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Deloitte looks at the opportunities presented by decommissioning

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LNG Industry,

Deloitte has released a new paper that looks at the opportunities and challenges around what has the potential to be Australia’s next oil and gas boom.

The paper, entitled ‘Decommissioning: the next wave of opportunity in Australian oil and gas’ looks at how the upcoming decommissioning wave will provide an excellent ‘greenfield’ opportunity for the Australian oil and gas industry to use innovative thinking, new technologies, new workforce skills and collaborative approaches.

Bernadette Cullinane, Deloitte Australian Oil & Gas Leader and report co-author, said: “Decommissioning is an opportunity for Australia to demonstrate global leadership in this inevitable final stage of the oil and gas lifecycle.

“With the recent focus on the massive investment in LNG, it is easy to forget the Australian oil and gas industry is nearly 100 years old and many assets are reaching the end of their producing life.”

However, Deloitte claims that the Oil and Gas Competitiveness Assessment, which was recently published by the National Energy Resources Australia Growth Centre, listed Australia at the bottom of 30 oil and gas producing nations in terms of abandonment and decommissioning.

Susan Gourvenec, UWA Professor, added: “With more than 100 platforms and subsea structures located in Australian waters, spread out across Australia’s vast coastline, founded in notoriously fickle carbonate seabed deposits, in some of the most pristine and unique marine environments on the planet, offshore decommissioning is going to be complex, challenging and costly.”

Reportedly, the current cost of decommissioning oil and gas infrastructure in Australia is estimated at over US$21 billion over the coming 50 years.

Gourvenec added: “The industry needs to work together, and with the government, regulators and research sector to facilitate the transdisciplinary, transformational strategies needed to address this looming challenge, to reduce the cost and risk of decommissioning and deliver the best outcomes for Australia.”

Both Gourvenec and Cullinane have focused on four key areas, which regulators, the government and the oil and gas industry will need to address in order to efficiently handle the upcoming decommissioning wave. These include:

  • Evaluate a number of approaches from complete removal to allowing assets to remain in situ. The base case for decommissioning offshore infrastructure is complete removal, which is complex and costly, leads to technical challenges, and has risks to both personnel and the environment. The optimal decommissioning solution may not be complete removal, and will be dependent on what is technically feasible and desirable from an environmental, economic and societal point of view.
  • Develop multi and inter-disciplinary solutions based on the collaborative input of all stakeholders and ocean users to create a framework that is suited to the location and environment. Any decommissioning decision must be made based on scientific evidence. The holistic body of knowledge applicable to the unique challenges of Australian waters is still being developed. Decommissioning will need a balance of learning from best practice globally, whilst at the same time making use of local knowledge, capability and services. This phase of the lifecycle provides an excellent opportunity to develop and apply a variety of new techniques, equipment and skills.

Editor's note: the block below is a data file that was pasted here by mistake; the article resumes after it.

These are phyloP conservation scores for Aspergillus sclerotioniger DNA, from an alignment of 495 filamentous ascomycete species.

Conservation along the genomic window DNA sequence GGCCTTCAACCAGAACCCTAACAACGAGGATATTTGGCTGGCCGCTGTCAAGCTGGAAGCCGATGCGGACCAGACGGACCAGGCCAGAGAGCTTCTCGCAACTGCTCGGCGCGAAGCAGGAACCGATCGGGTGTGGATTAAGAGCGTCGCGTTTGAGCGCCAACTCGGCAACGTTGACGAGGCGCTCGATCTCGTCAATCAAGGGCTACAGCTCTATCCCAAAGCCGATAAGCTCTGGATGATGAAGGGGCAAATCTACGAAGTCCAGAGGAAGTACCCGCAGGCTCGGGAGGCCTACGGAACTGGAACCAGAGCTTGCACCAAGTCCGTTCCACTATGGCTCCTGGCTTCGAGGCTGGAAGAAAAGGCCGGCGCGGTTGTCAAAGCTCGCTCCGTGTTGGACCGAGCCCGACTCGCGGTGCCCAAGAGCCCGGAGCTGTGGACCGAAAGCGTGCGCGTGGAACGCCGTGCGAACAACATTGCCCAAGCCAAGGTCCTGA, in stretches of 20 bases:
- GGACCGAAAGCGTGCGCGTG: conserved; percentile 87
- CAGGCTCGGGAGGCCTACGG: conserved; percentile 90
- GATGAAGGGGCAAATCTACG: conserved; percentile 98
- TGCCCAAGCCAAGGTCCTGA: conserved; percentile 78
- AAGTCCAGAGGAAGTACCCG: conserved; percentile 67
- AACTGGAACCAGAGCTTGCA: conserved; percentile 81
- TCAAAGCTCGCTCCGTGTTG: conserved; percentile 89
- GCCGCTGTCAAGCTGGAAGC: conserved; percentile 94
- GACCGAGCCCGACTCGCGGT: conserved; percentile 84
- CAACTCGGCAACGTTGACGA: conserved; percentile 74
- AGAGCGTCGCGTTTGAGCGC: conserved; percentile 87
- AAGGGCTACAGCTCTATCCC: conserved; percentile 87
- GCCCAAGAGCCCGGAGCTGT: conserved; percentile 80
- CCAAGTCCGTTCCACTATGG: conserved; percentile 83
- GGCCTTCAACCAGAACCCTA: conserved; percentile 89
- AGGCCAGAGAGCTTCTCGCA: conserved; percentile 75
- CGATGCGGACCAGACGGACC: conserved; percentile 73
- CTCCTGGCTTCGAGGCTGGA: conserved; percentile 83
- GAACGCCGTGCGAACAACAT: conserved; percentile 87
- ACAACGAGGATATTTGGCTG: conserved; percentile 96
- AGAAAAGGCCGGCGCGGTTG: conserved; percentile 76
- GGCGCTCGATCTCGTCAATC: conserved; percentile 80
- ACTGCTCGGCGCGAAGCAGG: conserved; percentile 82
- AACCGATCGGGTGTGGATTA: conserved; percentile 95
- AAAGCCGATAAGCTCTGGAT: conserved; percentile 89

• Develop fit-for-purpose policies and regulations to support the most appropriate decommissioning framework for Australia. Policy and regulation play a key role in the development of decommissioning solutions. Australia needs clear evidence-based policy and regulation (relevant to its location and environment) in order to allow optimal decommissioning solutions to be realised. A one-size-fits-all approach may not necessarily be practical for existing developments and deter future investment in the industry.
  • Build workforce capability and capacity to support efficient decommissioning activities and stimulate economic growth. Currently, the Australian supply chain lacks some of the necessary vessels, tooling, disposal facilities and the trained workforce for offshore decommissioning. Importing these capabilities will be expensive, so it is crucial to develop expertise locally. Significant opportunity exists to export this capability to the broader Asia-Pacific region where almost 50% of offshore platforms are more than 20 years old, and where more than 600 fields – the majority of which are offshore – are expected to stop production within the next 10 years.

Cullinane concluded: “With so many offshore decommissioning projects on the near to medium-term horizon, Australia has the potential to become a leader in end of lifecycle asset management, further building on the experience in the construction, operations and maintenance of major capital projects. Developing regional-specific techniques and technologies for decommissioning presents a great opportunity for both operators and our services sector in Australia and in APAC.”

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